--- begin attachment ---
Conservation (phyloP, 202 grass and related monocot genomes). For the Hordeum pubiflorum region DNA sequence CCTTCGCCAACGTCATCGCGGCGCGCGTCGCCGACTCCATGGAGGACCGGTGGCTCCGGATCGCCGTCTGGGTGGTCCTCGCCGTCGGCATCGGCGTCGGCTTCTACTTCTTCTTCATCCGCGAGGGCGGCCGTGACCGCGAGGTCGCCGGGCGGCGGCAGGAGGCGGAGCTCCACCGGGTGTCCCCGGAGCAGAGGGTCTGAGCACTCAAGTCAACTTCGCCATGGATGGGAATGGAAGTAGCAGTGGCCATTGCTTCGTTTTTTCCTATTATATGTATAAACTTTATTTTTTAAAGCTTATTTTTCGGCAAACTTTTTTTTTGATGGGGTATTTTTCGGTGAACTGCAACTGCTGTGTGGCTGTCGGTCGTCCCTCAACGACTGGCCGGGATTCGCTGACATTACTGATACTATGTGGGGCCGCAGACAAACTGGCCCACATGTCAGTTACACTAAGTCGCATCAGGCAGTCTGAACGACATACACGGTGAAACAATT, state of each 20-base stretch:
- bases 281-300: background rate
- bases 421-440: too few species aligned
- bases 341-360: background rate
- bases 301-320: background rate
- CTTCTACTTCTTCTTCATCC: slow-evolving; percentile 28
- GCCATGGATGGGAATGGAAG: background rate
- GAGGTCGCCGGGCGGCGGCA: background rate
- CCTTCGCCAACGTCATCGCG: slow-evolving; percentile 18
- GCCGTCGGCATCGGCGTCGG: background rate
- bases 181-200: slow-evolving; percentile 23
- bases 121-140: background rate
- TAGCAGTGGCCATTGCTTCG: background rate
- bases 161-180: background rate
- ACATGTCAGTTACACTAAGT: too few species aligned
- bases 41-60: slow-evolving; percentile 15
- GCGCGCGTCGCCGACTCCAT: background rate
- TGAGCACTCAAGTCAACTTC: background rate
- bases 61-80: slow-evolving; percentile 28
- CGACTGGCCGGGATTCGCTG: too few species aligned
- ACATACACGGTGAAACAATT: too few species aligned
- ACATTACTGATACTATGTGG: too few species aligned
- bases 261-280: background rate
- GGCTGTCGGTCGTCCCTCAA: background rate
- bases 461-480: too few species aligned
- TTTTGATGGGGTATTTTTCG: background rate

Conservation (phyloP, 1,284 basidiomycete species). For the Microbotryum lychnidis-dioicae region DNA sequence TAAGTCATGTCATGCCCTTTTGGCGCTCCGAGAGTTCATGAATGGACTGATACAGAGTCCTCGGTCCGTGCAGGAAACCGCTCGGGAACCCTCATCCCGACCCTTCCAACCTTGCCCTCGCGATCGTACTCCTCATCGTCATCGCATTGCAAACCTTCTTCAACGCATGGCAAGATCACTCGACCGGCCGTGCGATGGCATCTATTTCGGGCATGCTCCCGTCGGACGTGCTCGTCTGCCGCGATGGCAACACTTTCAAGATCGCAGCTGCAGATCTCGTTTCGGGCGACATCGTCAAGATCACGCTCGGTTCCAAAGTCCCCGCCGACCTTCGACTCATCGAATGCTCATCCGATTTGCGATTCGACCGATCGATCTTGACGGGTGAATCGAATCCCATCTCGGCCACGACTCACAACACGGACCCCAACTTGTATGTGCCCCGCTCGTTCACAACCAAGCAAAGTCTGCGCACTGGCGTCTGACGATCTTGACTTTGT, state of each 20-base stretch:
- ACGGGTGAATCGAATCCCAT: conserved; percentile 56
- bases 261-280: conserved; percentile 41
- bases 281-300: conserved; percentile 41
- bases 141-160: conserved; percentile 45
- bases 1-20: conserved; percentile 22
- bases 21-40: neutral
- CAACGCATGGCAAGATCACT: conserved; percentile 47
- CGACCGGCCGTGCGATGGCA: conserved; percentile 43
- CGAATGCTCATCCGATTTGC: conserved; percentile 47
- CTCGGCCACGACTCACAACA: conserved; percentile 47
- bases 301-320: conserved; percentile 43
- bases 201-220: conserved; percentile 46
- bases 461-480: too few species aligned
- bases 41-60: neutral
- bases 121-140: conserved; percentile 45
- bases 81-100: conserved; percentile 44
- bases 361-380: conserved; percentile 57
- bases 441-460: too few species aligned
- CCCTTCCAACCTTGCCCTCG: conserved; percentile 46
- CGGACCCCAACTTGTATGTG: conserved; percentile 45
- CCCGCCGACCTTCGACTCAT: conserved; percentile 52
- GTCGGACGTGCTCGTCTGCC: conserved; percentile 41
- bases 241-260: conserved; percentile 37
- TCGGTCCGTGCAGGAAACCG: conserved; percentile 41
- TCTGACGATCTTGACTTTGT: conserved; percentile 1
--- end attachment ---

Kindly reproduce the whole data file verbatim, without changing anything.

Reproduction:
Conservation (phyloP, 202 grass and related monocot genomes). For the Hordeum pubiflorum region DNA sequence CCTTCGCCAACGTCATCGCGGCGCGCGTCGCCGACTCCATGGAGGACCGGTGGCTCCGGATCGCCGTCTGGGTGGTCCTCGCCGTCGGCATCGGCGTCGGCTTCTACTTCTTCTTCATCCGCGAGGGCGGCCGTGACCGCGAGGTCGCCGGGCGGCGGCAGGAGGCGGAGCTCCACCGGGTGTCCCCGGAGCAGAGGGTCTGAGCACTCAAGTCAACTTCGCCATGGATGGGAATGGAAGTAGCAGTGGCCATTGCTTCGTTTTTTCCTATTATATGTATAAACTTTATTTTTTAAAGCTTATTTTTCGGCAAACTTTTTTTTTGATGGGGTATTTTTCGGTGAACTGCAACTGCTGTGTGGCTGTCGGTCGTCCCTCAACGACTGGCCGGGATTCGCTGACATTACTGATACTATGTGGGGCCGCAGACAAACTGGCCCACATGTCAGTTACACTAAGTCGCATCAGGCAGTCTGAACGACATACACGGTGAAACAATT, state of each 20-base stretch:
- bases 281-300: background rate
- bases 421-440: too few species aligned
- bases 341-360: background rate
- bases 301-320: background rate
- CTTCTACTTCTTCTTCATCC: slow-evolving; percentile 28
- GCCATGGATGGGAATGGAAG: background rate
- GAGGTCGCCGGGCGGCGGCA: background rate
- CCTTCGCCAACGTCATCGCG: slow-evolving; percentile 18
- GCCGTCGGCATCGGCGTCGG: background rate
- bases 181-200: slow-evolving; percentile 23
- bases 121-140: background rate
- TAGCAGTGGCCATTGCTTCG: background rate
- bases 161-180: background rate
- ACATGTCAGTTACACTAAGT: too few species aligned
- bases 41-60: slow-evolving; percentile 15
- GCGCGCGTCGCCGACTCCAT: background rate
- TGAGCACTCAAGTCAACTTC: background rate
- bases 61-80: slow-evolving; percentile 28
- CGACTGGCCGGGATTCGCTG: too few species aligned
- ACATACACGGTGAAACAATT: too few species aligned
- ACATTACTGATACTATGTGG: too few species aligned
- bases 261-280: background rate
- GGCTGTCGGTCGTCCCTCAA: background rate
- bases 461-480: too few species aligned
- TTTTGATGGGGTATTTTTCG: background rate

Conservation (phyloP, 1,284 basidiomycete species). For the Microbotryum lychnidis-dioicae region DNA sequence TAAGTCATGTCATGCCCTTTTGGCGCTCCGAGAGTTCATGAATGGACTGATACAGAGTCCTCGGTCCGTGCAGGAAACCGCTCGGGAACCCTCATCCCGACCCTTCCAACCTTGCCCTCGCGATCGTACTCCTCATCGTCATCGCATTGCAAACCTTCTTCAACGCATGGCAAGATCACTCGACCGGCCGTGCGATGGCATCTATTTCGGGCATGCTCCCGTCGGACGTGCTCGTCTGCCGCGATGGCAACACTTTCAAGATCGCAGCTGCAGATCTCGTTTCGGGCGACATCGTCAAGATCACGCTCGGTTCCAAAGTCCCCGCCGACCTTCGACTCATCGAATGCTCATCCGATTTGCGATTCGACCGATCGATCTTGACGGGTGAATCGAATCCCATCTCGGCCACGACTCACAACACGGACCCCAACTTGTATGTGCCCCGCTCGTTCACAACCAAGCAAAGTCTGCGCACTGGCGTCTGACGATCTTGACTTTGT, state of each 20-base stretch:
- ACGGGTGAATCGAATCCCAT: conserved; percentile 56
- bases 261-280: conserved; percentile 41
- bases 281-300: conserved; percentile 41
- bases 141-160: conserved; percentile 45
- bases 1-20: conserved; percentile 22
- bases 21-40: neutral
- CAACGCATGGCAAGATCACT: conserved; percentile 47
- CGACCGGCCGTGCGATGGCA: conserved; percentile 43
- CGAATGCTCATCCGATTTGC: conserved; percentile 47
- CTCGGCCACGACTCACAACA: conserved; percentile 47
- bases 301-320: conserved; percentile 43
- bases 201-220: conserved; percentile 46
- bases 461-480: too few species aligned
- bases 41-60: neutral
- bases 121-140: conserved; percentile 45
- bases 81-100: conserved; percentile 44
- bases 361-380: conserved; percentile 57
- bases 441-460: too few species aligned
- CCCTTCCAACCTTGCCCTCG: conserved; percentile 46
- CGGACCCCAACTTGTATGTG: conserved; percentile 45
- CCCGCCGACCTTCGACTCAT: conserved; percentile 52
- GTCGGACGTGCTCGTCTGCC: conserved; percentile 41
- bases 241-260: conserved; percentile 37
- TCGGTCCGTGCAGGAAACCG: conserved; percentile 41
- TCTGACGATCTTGACTTTGT: conserved; percentile 1